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Reviewed by:
Barton, Bree Heart of Thorns. Tegen/HarperCollins, 2018 [464p]
Trade ed. ISBN 978-0-06-244768-5 $17.99
E-book ed. ISBN 978-0-06-244770-8 $8.99
Reviewed from galleys Ad Gr. 7–10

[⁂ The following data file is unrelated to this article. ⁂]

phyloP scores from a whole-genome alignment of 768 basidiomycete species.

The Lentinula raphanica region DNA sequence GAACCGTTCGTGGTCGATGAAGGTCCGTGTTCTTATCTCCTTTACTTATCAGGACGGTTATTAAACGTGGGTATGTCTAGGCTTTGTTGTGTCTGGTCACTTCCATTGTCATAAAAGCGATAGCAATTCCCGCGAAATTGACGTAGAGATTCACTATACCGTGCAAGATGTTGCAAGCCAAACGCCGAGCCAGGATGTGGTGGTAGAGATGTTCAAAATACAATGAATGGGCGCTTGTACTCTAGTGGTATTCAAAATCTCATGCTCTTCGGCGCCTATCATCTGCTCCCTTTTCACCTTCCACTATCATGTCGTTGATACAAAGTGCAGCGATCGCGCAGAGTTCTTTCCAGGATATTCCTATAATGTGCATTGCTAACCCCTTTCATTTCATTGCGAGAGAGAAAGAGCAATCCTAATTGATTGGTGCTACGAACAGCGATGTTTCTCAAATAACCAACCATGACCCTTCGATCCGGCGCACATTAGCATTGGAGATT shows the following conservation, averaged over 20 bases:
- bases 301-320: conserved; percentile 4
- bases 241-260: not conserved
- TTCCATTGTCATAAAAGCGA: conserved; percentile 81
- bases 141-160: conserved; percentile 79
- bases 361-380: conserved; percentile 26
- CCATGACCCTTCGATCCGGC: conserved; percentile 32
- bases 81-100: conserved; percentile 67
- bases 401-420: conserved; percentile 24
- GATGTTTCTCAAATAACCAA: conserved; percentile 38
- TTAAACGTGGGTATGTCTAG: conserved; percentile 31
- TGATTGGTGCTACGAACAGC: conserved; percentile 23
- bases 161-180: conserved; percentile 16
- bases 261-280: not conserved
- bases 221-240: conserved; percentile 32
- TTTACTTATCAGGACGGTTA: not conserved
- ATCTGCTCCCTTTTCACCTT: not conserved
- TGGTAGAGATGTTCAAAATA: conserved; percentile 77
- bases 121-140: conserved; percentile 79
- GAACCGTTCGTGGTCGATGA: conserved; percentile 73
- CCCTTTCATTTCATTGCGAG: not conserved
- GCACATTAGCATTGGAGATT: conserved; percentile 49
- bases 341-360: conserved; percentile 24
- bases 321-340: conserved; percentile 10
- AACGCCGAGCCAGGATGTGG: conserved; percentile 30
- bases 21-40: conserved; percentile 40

When Mia’s father arranges her betrothal to the royal heir, Mia is furious: she was supposed to hunt down the magical Gwyrach who killed her mother, not prance around in gowns at gaudy balls with Prince Quin. An attempt on Quin’s life, however, has Mia fleeing the palace with him in tow; when she unintentionally heals him, Mia comes to the dreaded realization that she has magic, a thing strictly forbidden in her kingdom. As she learns more about her abilities, she realizes that the Gwyrach are not the monsters they’ve been made to seem and that the factors that led to her mother’s murder are more complicated than she could have imagined. Barton presents an intriguing setup: while not all women have magic, all Gwyrach are women, so the patriarchal kingdom finds legitimate cause to monitor and control the gender its rulers see as unfit. Unfortunately, infodumps of world building compete for page space with the dialogue and action, leading to an unevenly paced plot that is both overstuffed and unsatisfying. Mia’s contemplations on gender equity and the ways in which even she has participated in the judgment and oppression of her sister and friends may nonetheless interest thoughtful fantasy fans. [End Page 417]

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